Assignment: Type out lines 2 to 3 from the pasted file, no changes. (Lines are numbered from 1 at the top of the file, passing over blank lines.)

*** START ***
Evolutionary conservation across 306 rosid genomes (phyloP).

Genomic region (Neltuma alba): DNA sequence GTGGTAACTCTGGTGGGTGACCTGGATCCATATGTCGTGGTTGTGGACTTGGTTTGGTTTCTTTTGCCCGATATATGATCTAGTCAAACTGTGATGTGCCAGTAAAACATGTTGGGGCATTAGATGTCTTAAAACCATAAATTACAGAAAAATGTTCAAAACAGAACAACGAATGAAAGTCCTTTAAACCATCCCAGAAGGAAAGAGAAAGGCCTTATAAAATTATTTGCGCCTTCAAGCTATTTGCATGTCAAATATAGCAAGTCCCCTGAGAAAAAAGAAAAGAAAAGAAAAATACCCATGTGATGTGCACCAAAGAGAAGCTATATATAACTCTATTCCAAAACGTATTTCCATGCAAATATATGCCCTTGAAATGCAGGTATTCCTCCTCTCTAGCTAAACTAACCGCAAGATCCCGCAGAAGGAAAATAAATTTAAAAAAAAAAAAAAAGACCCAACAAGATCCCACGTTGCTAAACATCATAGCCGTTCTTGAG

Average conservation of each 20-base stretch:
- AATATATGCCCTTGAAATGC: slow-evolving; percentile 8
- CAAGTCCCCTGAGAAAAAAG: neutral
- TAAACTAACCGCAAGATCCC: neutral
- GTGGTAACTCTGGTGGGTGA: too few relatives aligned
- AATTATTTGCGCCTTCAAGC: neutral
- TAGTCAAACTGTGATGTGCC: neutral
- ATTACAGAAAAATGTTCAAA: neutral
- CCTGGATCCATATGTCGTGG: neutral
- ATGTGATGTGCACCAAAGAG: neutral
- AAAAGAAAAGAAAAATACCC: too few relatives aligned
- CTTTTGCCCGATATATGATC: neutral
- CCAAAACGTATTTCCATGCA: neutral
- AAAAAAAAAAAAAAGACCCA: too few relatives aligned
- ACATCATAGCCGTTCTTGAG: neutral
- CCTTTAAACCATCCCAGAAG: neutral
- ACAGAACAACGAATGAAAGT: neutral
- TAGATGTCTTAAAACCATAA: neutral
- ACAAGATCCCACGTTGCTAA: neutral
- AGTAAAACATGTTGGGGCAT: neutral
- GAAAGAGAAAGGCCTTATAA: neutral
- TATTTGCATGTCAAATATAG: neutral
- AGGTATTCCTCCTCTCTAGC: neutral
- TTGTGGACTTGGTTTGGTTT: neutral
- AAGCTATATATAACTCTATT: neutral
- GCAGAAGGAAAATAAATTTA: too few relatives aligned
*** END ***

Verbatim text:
Genomic region (Neltuma alba): DNA sequence GTGGTAACTCTGGTGGGTGACCTGGATCCATATGTCGTGGTTGTGGACTTGGTTTGGTTTCTTTTGCCCGATATATGATCTAGTCAAACTGTGATGTGCCAGTAAAACATGTTGGGGCATTAGATGTCTTAAAACCATAAATTACAGAAAAATGTTCAAAACAGAACAACGAATGAAAGTCCTTTAAACCATCCCAGAAGGAAAGAGAAAGGCCTTATAAAATTATTTGCGCCTTCAAGCTATTTGCATGTCAAATATAGCAAGTCCCCTGAGAAAAAAGAAAAGAAAAGAAAAATACCCATGTGATGTGCACCAAAGAGAAGCTATATATAACTCTATTCCAAAACGTATTTCCATGCAAATATATGCCCTTGAAATGCAGGTATTCCTCCTCTCTAGCTAAACTAACCGCAAGATCCCGCAGAAGGAAAATAAATTTAAAAAAAAAAAAAAAGACCCAACAAGATCCCACGTTGCTAAACATCATAGCCGTTCTTGAG

Average conservation of each 20-base stretch: